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Doubting Thomas didn't doubt

The Lord said to Thomas, “Do not doubt, but believe.” We know that line well. Too well, in fact, since Jesus didn’t say anything to Thomas about doubt. In Matthew 14, when Peter tries to walk on water and sinks, Jesus, reaching out his hand saves him and says, “You of little faith, why did you doubt?” Whereas in John 20, when Jesus and Thomas meet in the upper room, Jesus lets Thomas touch his hands, feet and side and then says, “Don’t be without belief, rather believe.” Don’t believe me, here’s the Greek words:

     

See, despite what millions of sermons by thousands of preachers have told you, doubting Thomas didn’t doubt, but rather he was a-believing because in John’s Gospel, belief isn’t about an intellectual assent to some list of facts, but instead, belief is about a relationship. When Jesus died on the cross, so too did his relationship with Thomas. Thomas believed Jesus, he gave him his heart and his hope, and that belief couldn’t live beyond the grave.

Unless, that is, Jesus lived beyond the grave, and that is so hard to fathom, that Thomas wanted proof before he handed his heart over to be burned again.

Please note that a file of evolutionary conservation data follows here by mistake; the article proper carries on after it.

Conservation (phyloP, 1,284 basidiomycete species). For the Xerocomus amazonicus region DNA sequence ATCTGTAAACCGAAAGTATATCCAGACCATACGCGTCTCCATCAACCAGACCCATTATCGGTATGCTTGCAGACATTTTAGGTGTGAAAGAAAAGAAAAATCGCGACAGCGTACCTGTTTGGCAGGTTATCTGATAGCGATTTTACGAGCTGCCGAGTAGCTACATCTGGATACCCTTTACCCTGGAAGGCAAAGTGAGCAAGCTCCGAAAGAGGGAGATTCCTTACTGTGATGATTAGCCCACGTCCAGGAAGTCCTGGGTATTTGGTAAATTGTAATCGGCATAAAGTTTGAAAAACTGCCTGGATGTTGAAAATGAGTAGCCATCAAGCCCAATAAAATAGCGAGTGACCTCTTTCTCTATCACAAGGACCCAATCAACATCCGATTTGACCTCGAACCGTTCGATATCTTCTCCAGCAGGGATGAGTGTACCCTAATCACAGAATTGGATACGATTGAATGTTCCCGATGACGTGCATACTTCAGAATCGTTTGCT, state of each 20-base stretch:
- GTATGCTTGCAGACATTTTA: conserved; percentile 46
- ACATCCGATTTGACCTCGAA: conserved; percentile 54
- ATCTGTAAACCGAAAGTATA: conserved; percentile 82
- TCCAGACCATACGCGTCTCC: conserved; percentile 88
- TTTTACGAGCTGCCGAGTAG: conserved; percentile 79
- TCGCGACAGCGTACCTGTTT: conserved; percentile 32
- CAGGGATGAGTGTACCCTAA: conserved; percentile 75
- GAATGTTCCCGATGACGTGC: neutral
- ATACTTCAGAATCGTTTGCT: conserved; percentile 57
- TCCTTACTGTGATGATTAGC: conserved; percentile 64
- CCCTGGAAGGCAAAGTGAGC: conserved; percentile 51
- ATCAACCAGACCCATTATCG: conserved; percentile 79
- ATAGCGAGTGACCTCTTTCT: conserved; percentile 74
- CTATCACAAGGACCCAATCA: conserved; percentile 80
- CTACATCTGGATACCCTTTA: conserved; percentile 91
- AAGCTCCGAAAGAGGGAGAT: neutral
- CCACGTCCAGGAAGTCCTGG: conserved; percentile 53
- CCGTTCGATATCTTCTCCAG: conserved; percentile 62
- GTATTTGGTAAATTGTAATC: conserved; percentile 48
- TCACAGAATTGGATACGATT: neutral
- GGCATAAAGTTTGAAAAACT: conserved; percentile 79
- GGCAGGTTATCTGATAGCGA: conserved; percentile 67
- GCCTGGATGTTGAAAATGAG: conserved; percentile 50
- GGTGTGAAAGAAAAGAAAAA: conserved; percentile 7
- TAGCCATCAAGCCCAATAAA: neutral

We all have doubts from time to time, that’s a normal part of living the life of faith, we shouldn’t begrudge Thomas for doubting (even if he didn’t).  What Jesus longs for in this post-resurrection encounter with Thomas is that we all might believe in him by handing over our hearts and our hopes that he might bring them to the fullness of joy.  That’s what living an Easter life is all about.  That’s what Thomas wanted, he just needed to see it, touch it, experience it before he was willing to risk relationship again.  Believe me, I get that.

Originally posted at Draughting Theology

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Translating "pistos"

It's a long time since I studied Greek in seminary, but what I remember is that "pistos" may be translated as faith which has a different connotation than believe. 

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